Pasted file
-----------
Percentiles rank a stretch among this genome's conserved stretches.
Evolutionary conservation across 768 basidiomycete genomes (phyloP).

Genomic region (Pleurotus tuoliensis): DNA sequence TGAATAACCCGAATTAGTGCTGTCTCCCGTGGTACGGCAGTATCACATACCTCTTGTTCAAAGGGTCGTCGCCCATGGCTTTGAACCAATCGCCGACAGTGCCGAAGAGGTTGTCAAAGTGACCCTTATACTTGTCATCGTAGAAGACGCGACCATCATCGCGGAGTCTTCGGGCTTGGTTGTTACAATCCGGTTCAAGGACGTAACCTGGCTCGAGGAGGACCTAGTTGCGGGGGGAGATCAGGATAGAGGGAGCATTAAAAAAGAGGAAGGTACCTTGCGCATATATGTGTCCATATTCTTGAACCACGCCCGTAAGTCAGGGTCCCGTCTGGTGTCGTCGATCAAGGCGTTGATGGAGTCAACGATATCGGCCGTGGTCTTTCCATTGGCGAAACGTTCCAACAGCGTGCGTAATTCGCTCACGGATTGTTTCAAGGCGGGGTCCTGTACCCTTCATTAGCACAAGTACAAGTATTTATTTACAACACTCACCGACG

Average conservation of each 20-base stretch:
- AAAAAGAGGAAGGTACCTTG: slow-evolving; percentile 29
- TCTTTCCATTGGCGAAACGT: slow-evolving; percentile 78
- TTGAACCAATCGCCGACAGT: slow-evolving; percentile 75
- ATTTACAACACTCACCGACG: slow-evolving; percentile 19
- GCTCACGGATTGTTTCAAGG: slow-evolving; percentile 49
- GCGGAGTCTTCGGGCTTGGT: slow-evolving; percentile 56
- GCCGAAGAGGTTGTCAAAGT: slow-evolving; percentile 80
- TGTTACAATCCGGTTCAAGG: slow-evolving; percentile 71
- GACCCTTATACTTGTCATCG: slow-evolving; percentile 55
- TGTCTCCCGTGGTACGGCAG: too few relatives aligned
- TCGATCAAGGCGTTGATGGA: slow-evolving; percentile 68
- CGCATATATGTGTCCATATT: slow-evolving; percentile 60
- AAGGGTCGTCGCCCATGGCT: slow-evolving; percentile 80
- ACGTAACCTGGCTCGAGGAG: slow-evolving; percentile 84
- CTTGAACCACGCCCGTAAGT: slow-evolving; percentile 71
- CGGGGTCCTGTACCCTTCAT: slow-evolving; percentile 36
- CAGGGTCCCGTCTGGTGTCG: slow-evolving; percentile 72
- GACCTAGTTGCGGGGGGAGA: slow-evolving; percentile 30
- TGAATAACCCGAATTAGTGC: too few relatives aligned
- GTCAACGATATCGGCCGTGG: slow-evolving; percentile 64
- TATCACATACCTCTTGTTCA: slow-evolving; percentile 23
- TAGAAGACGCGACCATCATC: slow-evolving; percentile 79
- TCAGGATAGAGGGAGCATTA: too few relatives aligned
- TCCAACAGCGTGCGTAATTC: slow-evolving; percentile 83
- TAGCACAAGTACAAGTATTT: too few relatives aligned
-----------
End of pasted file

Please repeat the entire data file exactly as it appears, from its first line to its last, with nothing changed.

Percentiles rank a stretch among this genome's conserved stretches.
Evolutionary conservation across 768 basidiomycete genomes (phyloP).

Genomic region (Pleurotus tuoliensis): DNA sequence TGAATAACCCGAATTAGTGCTGTCTCCCGTGGTACGGCAGTATCACATACCTCTTGTTCAAAGGGTCGTCGCCCATGGCTTTGAACCAATCGCCGACAGTGCCGAAGAGGTTGTCAAAGTGACCCTTATACTTGTCATCGTAGAAGACGCGACCATCATCGCGGAGTCTTCGGGCTTGGTTGTTACAATCCGGTTCAAGGACGTAACCTGGCTCGAGGAGGACCTAGTTGCGGGGGGAGATCAGGATAGAGGGAGCATTAAAAAAGAGGAAGGTACCTTGCGCATATATGTGTCCATATTCTTGAACCACGCCCGTAAGTCAGGGTCCCGTCTGGTGTCGTCGATCAAGGCGTTGATGGAGTCAACGATATCGGCCGTGGTCTTTCCATTGGCGAAACGTTCCAACAGCGTGCGTAATTCGCTCACGGATTGTTTCAAGGCGGGGTCCTGTACCCTTCATTAGCACAAGTACAAGTATTTATTTACAACACTCACCGACG

Average conservation of each 20-base stretch:
- AAAAAGAGGAAGGTACCTTG: slow-evolving; percentile 29
- TCTTTCCATTGGCGAAACGT: slow-evolving; percentile 78
- TTGAACCAATCGCCGACAGT: slow-evolving; percentile 75
- ATTTACAACACTCACCGACG: slow-evolving; percentile 19
- GCTCACGGATTGTTTCAAGG: slow-evolving; percentile 49
- GCGGAGTCTTCGGGCTTGGT: slow-evolving; percentile 56
- GCCGAAGAGGTTGTCAAAGT: slow-evolving; percentile 80
- TGTTACAATCCGGTTCAAGG: slow-evolving; percentile 71
- GACCCTTATACTTGTCATCG: slow-evolving; percentile 55
- TGTCTCCCGTGGTACGGCAG: too few relatives aligned
- TCGATCAAGGCGTTGATGGA: slow-evolving; percentile 68
- CGCATATATGTGTCCATATT: slow-evolving; percentile 60
- AAGGGTCGTCGCCCATGGCT: slow-evolving; percentile 80
- ACGTAACCTGGCTCGAGGAG: slow-evolving; percentile 84
- CTTGAACCACGCCCGTAAGT: slow-evolving; percentile 71
- CGGGGTCCTGTACCCTTCAT: slow-evolving; percentile 36
- CAGGGTCCCGTCTGGTGTCG: slow-evolving; percentile 72
- GACCTAGTTGCGGGGGGAGA: slow-evolving; percentile 30
- TGAATAACCCGAATTAGTGC: too few relatives aligned
- GTCAACGATATCGGCCGTGG: slow-evolving; percentile 64
- TATCACATACCTCTTGTTCA: slow-evolving; percentile 23
- TAGAAGACGCGACCATCATC: slow-evolving; percentile 79
- TCAGGATAGAGGGAGCATTA: too few relatives aligned
- TCCAACAGCGTGCGTAATTC: slow-evolving; percentile 83
- TAGCACAAGTACAAGTATTT: too few relatives aligned